Another great topic from psychologist Eleanor Mackey on Halloween preparation from choosing an age-appropriate costume, to trick-or-treating safety.
Excitement is building in our house as Halloween approaches. This will be L’s first year to go trick or treating and the first time she’s really wanted much input into her costume selection. As we are navigating this holiday, I have been thinking about a number of issues that may be on other families’ minds as well.
Some parents are creative and crafty and can make costumes for their kids. This is fantastic and it is fun to get kids involved where possible. Make it a fun family activity!
For those parents like me whose best effort is to hand my child a catalogue and let her pick, the main issue was finding something appropriate.
- Consider picking a few costumes that you feel are appropriate and let your child have the final say among those.
- Remind your child of layers that might need to be used for a specific costume (for example, wearing a shirt or pants underneath a costume for added warmth) so you avoid disappointment on the night of Halloween.
- Costumes have recently become awfully adult for some kids. I was surprised at some of the fairy and princess costume options for girls. Make sure to choose something that is age appropriate. This is true for the little kids as well as the elementary and middle school-aged kids.
Kids love to feel independent on Halloween, but it is important to balance safety with this desire. On the other hand, some are a little anxious about walking up to strangers’ doors.
- Bring along friends. There is safety in numbers, but make sure you have enough adults to cover the chaperoning. Sometimes kids can take more risks when their friends are around than when alone. Having friends can also make approaching doors less scary for more anxious children.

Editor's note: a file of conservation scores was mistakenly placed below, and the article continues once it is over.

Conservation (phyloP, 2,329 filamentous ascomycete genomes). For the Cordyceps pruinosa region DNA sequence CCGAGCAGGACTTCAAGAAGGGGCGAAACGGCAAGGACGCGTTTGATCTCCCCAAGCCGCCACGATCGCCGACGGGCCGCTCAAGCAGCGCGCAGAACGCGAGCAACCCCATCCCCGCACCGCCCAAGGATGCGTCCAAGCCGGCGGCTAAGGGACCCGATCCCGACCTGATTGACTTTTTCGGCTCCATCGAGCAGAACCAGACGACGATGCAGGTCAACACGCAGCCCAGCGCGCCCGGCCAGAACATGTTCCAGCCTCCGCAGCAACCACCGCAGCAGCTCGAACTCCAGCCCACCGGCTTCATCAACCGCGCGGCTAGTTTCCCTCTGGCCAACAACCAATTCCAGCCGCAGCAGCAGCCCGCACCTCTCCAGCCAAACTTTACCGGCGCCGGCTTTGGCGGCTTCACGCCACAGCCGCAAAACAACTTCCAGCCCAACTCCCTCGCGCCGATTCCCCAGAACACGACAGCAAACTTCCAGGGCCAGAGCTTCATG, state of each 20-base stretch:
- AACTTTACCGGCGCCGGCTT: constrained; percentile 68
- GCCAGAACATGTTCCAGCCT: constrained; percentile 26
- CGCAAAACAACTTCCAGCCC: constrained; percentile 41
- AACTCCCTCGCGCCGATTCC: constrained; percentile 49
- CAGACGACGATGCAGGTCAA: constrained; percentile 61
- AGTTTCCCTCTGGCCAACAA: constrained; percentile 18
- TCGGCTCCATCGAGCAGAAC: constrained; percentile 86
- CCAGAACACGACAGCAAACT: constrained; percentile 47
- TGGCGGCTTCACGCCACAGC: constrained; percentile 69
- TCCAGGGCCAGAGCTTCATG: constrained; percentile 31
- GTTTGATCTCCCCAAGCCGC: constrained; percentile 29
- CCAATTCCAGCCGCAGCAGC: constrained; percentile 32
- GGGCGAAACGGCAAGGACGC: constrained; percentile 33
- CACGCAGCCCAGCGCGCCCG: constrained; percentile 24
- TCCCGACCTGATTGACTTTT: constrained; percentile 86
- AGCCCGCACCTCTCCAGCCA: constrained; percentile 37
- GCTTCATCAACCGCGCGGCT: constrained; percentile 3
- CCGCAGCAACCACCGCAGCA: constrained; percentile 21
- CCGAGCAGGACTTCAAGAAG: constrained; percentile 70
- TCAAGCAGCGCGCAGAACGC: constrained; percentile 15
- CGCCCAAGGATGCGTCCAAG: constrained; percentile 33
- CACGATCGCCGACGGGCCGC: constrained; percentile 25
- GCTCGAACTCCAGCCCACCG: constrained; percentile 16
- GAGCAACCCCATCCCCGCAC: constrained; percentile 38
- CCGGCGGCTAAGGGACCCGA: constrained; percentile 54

- Walk a little ways behind but still keep your children in sight. That way they feel like they are on their own, but you are keeping an eye on them.
- Go out in the earlier hours of the evening.
- Make sure kids know that a parent has to check candy before any of it is eaten.
Trick or treating is so much fun and I don’t want to stop L from experiencing the excitement. However, I don’t want her eating all that candy nor do I want to make it a battle. So, we’ve struck a deal.
- Consider allowing your child to pick a predetermined amount of candy (L and I negotiated 5 pieces). The child can then trade the rest of their candy in for a different prize. This can be a tangible thing like a toy or a privilege like picking the next movie the family watches or going to do a fun activity.
- For those parents of children with food allergies or other dietary restrictions, you could also consider allowing your child to trade the candy they get for safe options you have at home at the end of the night.
What is your favorite Halloween memory?